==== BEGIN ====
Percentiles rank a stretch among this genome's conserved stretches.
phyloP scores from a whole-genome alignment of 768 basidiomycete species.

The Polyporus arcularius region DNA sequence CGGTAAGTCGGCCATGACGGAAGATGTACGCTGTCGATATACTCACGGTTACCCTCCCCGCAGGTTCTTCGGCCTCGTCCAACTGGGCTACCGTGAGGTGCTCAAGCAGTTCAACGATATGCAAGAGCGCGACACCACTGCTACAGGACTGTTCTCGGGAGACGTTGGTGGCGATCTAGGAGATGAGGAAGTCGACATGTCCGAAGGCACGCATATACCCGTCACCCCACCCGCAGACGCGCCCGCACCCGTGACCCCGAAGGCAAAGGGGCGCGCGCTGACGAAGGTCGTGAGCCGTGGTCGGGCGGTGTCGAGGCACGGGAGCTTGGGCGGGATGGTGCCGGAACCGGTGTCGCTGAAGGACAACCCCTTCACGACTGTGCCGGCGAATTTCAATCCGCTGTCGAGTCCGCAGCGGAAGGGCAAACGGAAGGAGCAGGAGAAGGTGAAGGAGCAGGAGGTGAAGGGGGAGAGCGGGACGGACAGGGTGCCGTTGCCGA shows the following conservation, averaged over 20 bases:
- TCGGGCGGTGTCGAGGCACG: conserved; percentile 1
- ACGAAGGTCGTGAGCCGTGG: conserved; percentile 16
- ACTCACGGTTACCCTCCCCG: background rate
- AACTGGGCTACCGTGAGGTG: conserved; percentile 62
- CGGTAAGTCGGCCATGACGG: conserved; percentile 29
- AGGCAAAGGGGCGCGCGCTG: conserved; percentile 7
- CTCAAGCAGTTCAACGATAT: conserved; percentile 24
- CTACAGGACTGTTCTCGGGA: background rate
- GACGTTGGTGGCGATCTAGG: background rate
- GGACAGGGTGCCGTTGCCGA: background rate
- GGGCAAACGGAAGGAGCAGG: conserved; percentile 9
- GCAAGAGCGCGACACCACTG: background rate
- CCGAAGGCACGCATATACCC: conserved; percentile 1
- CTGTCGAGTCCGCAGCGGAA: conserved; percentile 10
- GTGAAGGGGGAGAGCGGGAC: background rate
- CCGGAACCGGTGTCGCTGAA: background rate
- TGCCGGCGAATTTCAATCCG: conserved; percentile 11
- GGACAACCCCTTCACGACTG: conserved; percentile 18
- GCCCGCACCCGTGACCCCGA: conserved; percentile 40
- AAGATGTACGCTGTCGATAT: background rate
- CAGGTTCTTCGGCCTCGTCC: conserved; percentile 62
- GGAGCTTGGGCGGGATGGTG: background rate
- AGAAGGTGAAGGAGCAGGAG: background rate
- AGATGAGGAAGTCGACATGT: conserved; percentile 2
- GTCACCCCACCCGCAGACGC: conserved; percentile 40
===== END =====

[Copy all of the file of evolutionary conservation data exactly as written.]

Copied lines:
Percentiles rank a stretch among this genome's conserved stretches.
phyloP scores from a whole-genome alignment of 768 basidiomycete species.

The Polyporus arcularius region DNA sequence CGGTAAGTCGGCCATGACGGAAGATGTACGCTGTCGATATACTCACGGTTACCCTCCCCGCAGGTTCTTCGGCCTCGTCCAACTGGGCTACCGTGAGGTGCTCAAGCAGTTCAACGATATGCAAGAGCGCGACACCACTGCTACAGGACTGTTCTCGGGAGACGTTGGTGGCGATCTAGGAGATGAGGAAGTCGACATGTCCGAAGGCACGCATATACCCGTCACCCCACCCGCAGACGCGCCCGCACCCGTGACCCCGAAGGCAAAGGGGCGCGCGCTGACGAAGGTCGTGAGCCGTGGTCGGGCGGTGTCGAGGCACGGGAGCTTGGGCGGGATGGTGCCGGAACCGGTGTCGCTGAAGGACAACCCCTTCACGACTGTGCCGGCGAATTTCAATCCGCTGTCGAGTCCGCAGCGGAAGGGCAAACGGAAGGAGCAGGAGAAGGTGAAGGAGCAGGAGGTGAAGGGGGAGAGCGGGACGGACAGGGTGCCGTTGCCGA shows the following conservation, averaged over 20 bases:
- TCGGGCGGTGTCGAGGCACG: conserved; percentile 1
- ACGAAGGTCGTGAGCCGTGG: conserved; percentile 16
- ACTCACGGTTACCCTCCCCG: background rate
- AACTGGGCTACCGTGAGGTG: conserved; percentile 62
- CGGTAAGTCGGCCATGACGG: conserved; percentile 29
- AGGCAAAGGGGCGCGCGCTG: conserved; percentile 7
- CTCAAGCAGTTCAACGATAT: conserved; percentile 24
- CTACAGGACTGTTCTCGGGA: background rate
- GACGTTGGTGGCGATCTAGG: background rate
- GGACAGGGTGCCGTTGCCGA: background rate
- GGGCAAACGGAAGGAGCAGG: conserved; percentile 9
- GCAAGAGCGCGACACCACTG: background rate
- CCGAAGGCACGCATATACCC: conserved; percentile 1
- CTGTCGAGTCCGCAGCGGAA: conserved; percentile 10
- GTGAAGGGGGAGAGCGGGAC: background rate
- CCGGAACCGGTGTCGCTGAA: background rate
- TGCCGGCGAATTTCAATCCG: conserved; percentile 11
- GGACAACCCCTTCACGACTG: conserved; percentile 18
- GCCCGCACCCGTGACCCCGA: conserved; percentile 40
- AAGATGTACGCTGTCGATAT: background rate
- CAGGTTCTTCGGCCTCGTCC: conserved; percentile 62
- GGAGCTTGGGCGGGATGGTG: background rate
- AGAAGGTGAAGGAGCAGGAG: background rate
- AGATGAGGAAGTCGACATGT: conserved; percentile 2
- GTCACCCCACCCGCAGACGC: conserved; percentile 40